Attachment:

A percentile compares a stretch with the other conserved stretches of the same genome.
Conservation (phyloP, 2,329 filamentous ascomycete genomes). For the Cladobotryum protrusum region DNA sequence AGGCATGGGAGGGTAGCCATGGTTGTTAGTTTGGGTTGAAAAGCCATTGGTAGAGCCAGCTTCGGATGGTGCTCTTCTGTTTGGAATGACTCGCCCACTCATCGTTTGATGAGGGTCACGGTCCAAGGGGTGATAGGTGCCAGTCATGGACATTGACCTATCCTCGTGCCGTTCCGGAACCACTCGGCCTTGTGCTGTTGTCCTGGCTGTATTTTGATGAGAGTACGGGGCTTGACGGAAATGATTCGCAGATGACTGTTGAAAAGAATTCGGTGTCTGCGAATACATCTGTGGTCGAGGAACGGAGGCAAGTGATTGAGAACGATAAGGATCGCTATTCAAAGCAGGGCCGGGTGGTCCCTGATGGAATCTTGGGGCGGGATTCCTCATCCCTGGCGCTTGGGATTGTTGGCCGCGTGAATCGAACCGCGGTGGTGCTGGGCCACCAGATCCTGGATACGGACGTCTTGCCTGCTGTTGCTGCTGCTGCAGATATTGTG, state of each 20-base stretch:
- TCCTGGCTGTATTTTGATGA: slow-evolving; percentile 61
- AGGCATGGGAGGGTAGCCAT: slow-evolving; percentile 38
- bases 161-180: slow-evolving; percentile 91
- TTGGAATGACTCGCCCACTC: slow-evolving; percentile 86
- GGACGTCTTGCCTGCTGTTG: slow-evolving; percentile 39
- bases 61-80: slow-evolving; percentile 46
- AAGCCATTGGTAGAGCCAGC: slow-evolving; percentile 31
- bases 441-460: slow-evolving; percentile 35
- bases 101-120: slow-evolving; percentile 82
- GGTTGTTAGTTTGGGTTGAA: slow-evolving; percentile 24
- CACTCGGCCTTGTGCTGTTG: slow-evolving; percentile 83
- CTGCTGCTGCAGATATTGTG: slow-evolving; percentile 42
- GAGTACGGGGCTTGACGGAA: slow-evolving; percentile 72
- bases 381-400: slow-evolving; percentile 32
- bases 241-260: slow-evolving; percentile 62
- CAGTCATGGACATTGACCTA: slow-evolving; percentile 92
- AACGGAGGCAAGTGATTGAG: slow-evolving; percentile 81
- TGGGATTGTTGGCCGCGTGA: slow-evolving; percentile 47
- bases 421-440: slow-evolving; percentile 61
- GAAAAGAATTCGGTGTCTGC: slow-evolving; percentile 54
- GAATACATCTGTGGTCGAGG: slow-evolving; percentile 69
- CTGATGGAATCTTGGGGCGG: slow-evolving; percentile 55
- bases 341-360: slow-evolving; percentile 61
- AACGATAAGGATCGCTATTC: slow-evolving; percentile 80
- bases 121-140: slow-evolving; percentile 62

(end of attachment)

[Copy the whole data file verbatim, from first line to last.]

A percentile compares a stretch with the other conserved stretches of the same genome.
Conservation (phyloP, 2,329 filamentous ascomycete genomes). For the Cladobotryum protrusum region DNA sequence AGGCATGGGAGGGTAGCCATGGTTGTTAGTTTGGGTTGAAAAGCCATTGGTAGAGCCAGCTTCGGATGGTGCTCTTCTGTTTGGAATGACTCGCCCACTCATCGTTTGATGAGGGTCACGGTCCAAGGGGTGATAGGTGCCAGTCATGGACATTGACCTATCCTCGTGCCGTTCCGGAACCACTCGGCCTTGTGCTGTTGTCCTGGCTGTATTTTGATGAGAGTACGGGGCTTGACGGAAATGATTCGCAGATGACTGTTGAAAAGAATTCGGTGTCTGCGAATACATCTGTGGTCGAGGAACGGAGGCAAGTGATTGAGAACGATAAGGATCGCTATTCAAAGCAGGGCCGGGTGGTCCCTGATGGAATCTTGGGGCGGGATTCCTCATCCCTGGCGCTTGGGATTGTTGGCCGCGTGAATCGAACCGCGGTGGTGCTGGGCCACCAGATCCTGGATACGGACGTCTTGCCTGCTGTTGCTGCTGCTGCAGATATTGTG, state of each 20-base stretch:
- TCCTGGCTGTATTTTGATGA: slow-evolving; percentile 61
- AGGCATGGGAGGGTAGCCAT: slow-evolving; percentile 38
- bases 161-180: slow-evolving; percentile 91
- TTGGAATGACTCGCCCACTC: slow-evolving; percentile 86
- GGACGTCTTGCCTGCTGTTG: slow-evolving; percentile 39
- bases 61-80: slow-evolving; percentile 46
- AAGCCATTGGTAGAGCCAGC: slow-evolving; percentile 31
- bases 441-460: slow-evolving; percentile 35
- bases 101-120: slow-evolving; percentile 82
- GGTTGTTAGTTTGGGTTGAA: slow-evolving; percentile 24
- CACTCGGCCTTGTGCTGTTG: slow-evolving; percentile 83
- CTGCTGCTGCAGATATTGTG: slow-evolving; percentile 42
- GAGTACGGGGCTTGACGGAA: slow-evolving; percentile 72
- bases 381-400: slow-evolving; percentile 32
- bases 241-260: slow-evolving; percentile 62
- CAGTCATGGACATTGACCTA: slow-evolving; percentile 92
- AACGGAGGCAAGTGATTGAG: slow-evolving; percentile 81
- TGGGATTGTTGGCCGCGTGA: slow-evolving; percentile 47
- bases 421-440: slow-evolving; percentile 61
- GAAAAGAATTCGGTGTCTGC: slow-evolving; percentile 54
- GAATACATCTGTGGTCGAGG: slow-evolving; percentile 69
- CTGATGGAATCTTGGGGCGG: slow-evolving; percentile 55
- bases 341-360: slow-evolving; percentile 61
- AACGATAAGGATCGCTATTC: slow-evolving; percentile 80
- bases 121-140: slow-evolving; percentile 62